Some of those states will be at the heart of the 2020 battle for control of the Senate, including Arizona, Colorado and North Carolina, where GOP Sens. Martha McSallyMartha Elizabeth McSallyThis week: House kicks off public phase of impeachment inquiry Progressive veterans group launches campaign labeling Trump as a 'national security threat' Advocates step up efforts for horse racing reform bill after more deaths MORE (Ariz.), Cory GardnerCory Scott GardnerThis week: House kicks off public phase of impeachment inquiry Progressive veterans group launches campaign labeling Trump as a 'national security threat' It's time for Congress to establish a national mental health crisis number MORE (Colo.) and Thom TillisThomas (Thom) Roland TillisThis week: House kicks off public phase of impeachment inquiry Progressive veterans group launches campaign labeling Trump as a 'national security threat' Trump rules out total rollback of Chinese tariffs MORE (N.C.) are on the ballot.

Democrats also trolled Senate Majority Leader Mitch McConnellAddison (Mitch) Mitchell McConnellLindsey Graham basks in the impeachment spotlight Biden not ruling out Senate voting to impeach Trump: 'It will depend on what their constituency says' Congress hunts for path out of spending stalemate MORE (R-Ky.) on Tuesday, holding a press conference with a former educator from Fort Campbell Middle School in Kentucky, which lost $62 million under the emergency declaration.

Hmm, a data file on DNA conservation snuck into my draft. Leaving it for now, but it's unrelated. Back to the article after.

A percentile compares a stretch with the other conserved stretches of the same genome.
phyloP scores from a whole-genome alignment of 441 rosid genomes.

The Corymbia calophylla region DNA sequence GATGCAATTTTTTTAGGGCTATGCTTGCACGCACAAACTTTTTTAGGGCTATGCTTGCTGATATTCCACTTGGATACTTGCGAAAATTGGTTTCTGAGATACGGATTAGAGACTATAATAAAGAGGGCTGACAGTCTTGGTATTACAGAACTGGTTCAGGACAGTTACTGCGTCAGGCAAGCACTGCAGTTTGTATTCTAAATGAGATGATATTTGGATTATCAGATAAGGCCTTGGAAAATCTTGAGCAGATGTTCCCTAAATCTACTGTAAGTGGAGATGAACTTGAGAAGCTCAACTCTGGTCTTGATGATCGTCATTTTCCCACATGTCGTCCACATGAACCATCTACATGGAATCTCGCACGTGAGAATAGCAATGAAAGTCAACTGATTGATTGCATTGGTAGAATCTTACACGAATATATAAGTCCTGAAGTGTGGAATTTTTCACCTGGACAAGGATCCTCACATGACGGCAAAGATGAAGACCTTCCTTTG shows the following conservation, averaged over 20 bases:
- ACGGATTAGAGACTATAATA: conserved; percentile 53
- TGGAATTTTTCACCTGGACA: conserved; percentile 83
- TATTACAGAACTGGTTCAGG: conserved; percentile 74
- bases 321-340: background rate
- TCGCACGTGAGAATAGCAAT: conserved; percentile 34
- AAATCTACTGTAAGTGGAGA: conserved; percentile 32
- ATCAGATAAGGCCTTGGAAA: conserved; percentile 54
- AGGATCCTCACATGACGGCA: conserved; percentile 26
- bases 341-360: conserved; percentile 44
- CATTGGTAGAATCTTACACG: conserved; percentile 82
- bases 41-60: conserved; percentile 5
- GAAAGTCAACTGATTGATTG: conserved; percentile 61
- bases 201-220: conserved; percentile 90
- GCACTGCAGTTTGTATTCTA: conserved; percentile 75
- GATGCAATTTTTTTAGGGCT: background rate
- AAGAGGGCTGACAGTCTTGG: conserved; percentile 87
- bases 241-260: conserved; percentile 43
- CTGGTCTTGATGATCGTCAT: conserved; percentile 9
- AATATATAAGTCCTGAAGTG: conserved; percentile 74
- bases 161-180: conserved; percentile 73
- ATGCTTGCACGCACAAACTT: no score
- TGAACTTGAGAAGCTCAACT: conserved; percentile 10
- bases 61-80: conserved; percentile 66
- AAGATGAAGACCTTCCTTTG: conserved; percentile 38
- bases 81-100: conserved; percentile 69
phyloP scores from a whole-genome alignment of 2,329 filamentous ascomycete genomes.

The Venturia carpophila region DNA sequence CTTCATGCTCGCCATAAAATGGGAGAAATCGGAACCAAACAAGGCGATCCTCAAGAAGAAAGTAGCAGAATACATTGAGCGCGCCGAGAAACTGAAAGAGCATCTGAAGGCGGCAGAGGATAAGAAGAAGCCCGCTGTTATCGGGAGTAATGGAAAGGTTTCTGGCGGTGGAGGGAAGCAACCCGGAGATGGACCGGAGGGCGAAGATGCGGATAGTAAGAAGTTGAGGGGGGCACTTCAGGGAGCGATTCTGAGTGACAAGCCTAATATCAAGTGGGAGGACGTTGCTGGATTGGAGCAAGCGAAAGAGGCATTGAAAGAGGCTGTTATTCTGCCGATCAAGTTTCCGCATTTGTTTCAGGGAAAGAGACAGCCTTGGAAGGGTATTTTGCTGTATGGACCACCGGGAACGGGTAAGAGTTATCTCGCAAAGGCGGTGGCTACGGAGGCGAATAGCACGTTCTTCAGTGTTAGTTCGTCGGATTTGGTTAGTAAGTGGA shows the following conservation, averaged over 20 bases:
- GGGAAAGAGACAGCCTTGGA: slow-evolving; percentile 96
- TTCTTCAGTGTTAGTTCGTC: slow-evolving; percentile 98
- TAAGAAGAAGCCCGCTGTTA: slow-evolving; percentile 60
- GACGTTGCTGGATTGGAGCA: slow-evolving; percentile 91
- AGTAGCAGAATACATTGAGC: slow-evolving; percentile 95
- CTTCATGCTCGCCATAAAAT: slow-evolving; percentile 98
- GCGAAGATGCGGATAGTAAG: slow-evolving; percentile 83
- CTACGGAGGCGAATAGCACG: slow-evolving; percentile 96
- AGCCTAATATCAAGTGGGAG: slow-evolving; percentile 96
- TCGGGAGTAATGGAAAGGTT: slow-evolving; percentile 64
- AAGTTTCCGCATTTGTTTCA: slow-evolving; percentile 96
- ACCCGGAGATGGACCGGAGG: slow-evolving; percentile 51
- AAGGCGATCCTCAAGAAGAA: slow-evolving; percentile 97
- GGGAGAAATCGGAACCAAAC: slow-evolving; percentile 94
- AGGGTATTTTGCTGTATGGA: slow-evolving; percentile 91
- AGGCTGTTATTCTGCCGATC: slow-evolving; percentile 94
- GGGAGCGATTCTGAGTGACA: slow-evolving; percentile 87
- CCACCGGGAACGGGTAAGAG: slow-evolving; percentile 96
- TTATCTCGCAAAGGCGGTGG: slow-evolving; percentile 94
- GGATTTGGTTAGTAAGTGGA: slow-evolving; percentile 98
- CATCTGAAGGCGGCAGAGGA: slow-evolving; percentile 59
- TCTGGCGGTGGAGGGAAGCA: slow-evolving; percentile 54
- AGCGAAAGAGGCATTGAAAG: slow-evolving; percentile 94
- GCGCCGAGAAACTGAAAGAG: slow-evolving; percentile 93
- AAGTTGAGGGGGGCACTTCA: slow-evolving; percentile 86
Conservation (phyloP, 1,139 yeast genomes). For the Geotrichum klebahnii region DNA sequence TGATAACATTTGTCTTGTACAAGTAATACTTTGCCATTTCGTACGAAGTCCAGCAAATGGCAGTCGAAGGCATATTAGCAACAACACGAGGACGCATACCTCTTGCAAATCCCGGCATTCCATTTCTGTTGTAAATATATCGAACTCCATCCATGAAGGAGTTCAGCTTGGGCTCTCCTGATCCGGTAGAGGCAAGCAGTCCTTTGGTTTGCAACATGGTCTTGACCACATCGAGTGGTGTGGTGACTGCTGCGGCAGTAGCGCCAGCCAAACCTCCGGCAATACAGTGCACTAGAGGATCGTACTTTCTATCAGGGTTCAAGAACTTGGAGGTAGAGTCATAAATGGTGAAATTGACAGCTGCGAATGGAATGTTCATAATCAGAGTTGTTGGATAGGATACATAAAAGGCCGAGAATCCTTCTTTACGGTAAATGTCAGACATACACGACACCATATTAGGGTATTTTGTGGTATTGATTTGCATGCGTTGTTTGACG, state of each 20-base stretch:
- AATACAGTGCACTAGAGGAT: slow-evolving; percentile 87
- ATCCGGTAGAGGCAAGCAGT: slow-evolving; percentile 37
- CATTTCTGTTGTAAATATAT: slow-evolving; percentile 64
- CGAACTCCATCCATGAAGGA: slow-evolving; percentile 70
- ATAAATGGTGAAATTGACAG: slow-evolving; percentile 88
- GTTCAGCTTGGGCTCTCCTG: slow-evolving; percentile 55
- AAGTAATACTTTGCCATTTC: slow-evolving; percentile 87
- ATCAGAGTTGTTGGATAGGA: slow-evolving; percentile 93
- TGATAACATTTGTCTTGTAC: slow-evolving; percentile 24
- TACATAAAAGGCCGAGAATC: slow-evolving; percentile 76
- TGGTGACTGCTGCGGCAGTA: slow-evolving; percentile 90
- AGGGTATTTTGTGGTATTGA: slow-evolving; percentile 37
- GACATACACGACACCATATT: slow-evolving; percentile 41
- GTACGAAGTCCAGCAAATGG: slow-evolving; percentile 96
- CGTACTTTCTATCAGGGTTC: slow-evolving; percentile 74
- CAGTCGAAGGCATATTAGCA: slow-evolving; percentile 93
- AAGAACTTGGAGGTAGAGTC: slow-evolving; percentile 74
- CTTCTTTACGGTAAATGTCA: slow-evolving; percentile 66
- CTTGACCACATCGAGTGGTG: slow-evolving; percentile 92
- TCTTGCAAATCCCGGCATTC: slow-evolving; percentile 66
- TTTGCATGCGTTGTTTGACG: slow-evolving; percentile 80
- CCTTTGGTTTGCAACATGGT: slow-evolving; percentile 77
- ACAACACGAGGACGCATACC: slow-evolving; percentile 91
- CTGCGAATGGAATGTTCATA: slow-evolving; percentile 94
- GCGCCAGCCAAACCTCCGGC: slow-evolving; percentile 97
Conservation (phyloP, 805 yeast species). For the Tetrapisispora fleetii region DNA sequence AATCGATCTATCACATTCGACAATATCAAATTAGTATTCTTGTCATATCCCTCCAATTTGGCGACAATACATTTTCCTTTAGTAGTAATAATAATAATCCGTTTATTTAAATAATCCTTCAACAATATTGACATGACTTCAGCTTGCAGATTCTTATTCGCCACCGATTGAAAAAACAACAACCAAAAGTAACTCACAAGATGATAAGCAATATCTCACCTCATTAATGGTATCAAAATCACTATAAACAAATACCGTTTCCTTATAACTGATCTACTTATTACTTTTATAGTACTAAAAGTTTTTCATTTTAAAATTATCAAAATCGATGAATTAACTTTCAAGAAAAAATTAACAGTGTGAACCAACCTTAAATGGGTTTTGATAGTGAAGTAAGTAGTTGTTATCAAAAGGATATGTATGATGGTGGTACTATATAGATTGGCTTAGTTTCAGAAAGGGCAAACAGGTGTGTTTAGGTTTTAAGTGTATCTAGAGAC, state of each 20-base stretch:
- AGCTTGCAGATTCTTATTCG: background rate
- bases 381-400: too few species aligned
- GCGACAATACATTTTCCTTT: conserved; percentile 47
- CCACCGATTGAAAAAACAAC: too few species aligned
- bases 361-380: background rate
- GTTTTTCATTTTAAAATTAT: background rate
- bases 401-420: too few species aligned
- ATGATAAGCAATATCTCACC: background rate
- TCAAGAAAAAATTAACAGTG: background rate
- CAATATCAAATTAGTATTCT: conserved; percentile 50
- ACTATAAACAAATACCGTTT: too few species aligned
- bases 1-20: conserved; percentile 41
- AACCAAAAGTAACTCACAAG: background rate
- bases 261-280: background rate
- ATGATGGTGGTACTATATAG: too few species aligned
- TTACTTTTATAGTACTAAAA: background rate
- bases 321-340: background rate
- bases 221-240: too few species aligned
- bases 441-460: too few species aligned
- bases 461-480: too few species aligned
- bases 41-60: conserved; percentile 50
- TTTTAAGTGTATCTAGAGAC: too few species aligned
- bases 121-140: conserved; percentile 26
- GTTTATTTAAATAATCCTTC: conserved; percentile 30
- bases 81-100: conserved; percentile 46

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McConnell knocked Democrats on Wednesday, arguing they were forcing them to hold a repeat vote even though they knew the outcome — that Congress won’t be able to override a veto.

“Still unwilling to work with the president and Republicans on a long-term bipartisan solution for border security, Senate Democrats are making us repeat the same show vote again. I would urge my colleagues to vote for border security and vote against Democrats’ resolution,” he said.

Republicans who support ending the emergency declaration argue that their decision isn’t about Trump personally but about broader concerns on upholding the separation of powers.